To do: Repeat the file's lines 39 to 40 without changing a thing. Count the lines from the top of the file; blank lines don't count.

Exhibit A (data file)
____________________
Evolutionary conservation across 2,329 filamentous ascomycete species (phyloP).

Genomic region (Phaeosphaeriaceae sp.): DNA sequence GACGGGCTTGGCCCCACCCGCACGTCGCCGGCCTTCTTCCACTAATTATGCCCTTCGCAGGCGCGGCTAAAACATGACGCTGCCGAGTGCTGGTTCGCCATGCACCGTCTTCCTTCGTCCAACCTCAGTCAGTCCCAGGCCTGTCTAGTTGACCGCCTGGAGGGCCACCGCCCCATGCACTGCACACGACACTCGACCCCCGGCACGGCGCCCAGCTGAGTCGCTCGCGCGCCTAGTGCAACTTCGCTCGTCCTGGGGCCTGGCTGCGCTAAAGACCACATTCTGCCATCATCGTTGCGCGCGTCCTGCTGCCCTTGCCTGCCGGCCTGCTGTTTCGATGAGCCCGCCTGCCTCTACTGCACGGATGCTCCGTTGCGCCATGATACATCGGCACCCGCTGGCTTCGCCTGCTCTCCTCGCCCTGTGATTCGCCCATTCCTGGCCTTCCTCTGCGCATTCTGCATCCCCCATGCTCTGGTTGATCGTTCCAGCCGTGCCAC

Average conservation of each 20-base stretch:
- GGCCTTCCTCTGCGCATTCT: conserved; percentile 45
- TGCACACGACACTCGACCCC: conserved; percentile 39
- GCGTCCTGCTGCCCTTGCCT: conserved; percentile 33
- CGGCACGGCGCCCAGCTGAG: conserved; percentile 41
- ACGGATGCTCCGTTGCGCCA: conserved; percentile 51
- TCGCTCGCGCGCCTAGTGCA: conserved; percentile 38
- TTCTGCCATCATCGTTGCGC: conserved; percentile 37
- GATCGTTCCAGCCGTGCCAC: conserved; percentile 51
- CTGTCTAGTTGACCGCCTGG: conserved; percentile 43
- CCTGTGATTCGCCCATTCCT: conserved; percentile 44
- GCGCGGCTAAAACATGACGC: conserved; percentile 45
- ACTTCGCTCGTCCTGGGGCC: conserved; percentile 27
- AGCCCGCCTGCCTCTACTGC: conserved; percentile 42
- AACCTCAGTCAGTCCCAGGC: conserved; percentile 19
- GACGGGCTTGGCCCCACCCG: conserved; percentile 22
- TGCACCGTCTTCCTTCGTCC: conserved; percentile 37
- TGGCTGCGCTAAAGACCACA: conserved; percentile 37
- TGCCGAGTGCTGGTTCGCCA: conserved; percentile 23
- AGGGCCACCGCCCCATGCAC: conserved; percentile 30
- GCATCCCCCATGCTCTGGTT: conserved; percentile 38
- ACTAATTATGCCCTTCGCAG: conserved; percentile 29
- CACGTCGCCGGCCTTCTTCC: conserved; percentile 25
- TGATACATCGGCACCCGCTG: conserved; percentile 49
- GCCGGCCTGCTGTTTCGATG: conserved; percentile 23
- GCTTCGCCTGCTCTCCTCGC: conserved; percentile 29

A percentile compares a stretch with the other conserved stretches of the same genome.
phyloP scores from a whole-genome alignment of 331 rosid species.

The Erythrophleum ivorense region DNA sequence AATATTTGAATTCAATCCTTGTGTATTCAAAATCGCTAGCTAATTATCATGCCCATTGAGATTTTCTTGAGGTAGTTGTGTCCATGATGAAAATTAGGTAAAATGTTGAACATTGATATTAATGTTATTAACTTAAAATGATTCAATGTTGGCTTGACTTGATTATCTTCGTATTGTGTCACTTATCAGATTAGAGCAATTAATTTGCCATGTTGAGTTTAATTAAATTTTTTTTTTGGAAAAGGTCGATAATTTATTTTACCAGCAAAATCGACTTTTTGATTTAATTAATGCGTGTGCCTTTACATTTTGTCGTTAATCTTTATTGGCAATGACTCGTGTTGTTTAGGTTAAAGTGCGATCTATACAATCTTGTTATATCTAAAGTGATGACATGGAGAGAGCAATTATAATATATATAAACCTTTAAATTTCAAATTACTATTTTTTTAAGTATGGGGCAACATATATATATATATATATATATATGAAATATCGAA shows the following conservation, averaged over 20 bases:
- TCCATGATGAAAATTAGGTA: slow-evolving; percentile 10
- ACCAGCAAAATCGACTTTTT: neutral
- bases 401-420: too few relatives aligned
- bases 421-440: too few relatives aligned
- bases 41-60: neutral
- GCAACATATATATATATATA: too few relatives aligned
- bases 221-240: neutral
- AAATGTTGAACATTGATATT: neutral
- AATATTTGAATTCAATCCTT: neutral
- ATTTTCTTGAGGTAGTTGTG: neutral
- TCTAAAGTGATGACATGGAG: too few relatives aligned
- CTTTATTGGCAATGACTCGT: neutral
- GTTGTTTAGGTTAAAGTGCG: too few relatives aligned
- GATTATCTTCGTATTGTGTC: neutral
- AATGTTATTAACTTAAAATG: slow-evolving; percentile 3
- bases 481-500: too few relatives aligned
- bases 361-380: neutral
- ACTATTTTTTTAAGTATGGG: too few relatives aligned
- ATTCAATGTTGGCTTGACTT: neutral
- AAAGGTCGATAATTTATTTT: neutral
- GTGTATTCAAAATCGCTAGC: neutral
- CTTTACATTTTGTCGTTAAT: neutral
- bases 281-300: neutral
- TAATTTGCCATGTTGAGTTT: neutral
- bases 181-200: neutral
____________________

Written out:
- AAATGTTGAACATTGATATT: neutral
- AATATTTGAATTCAATCCTT: neutral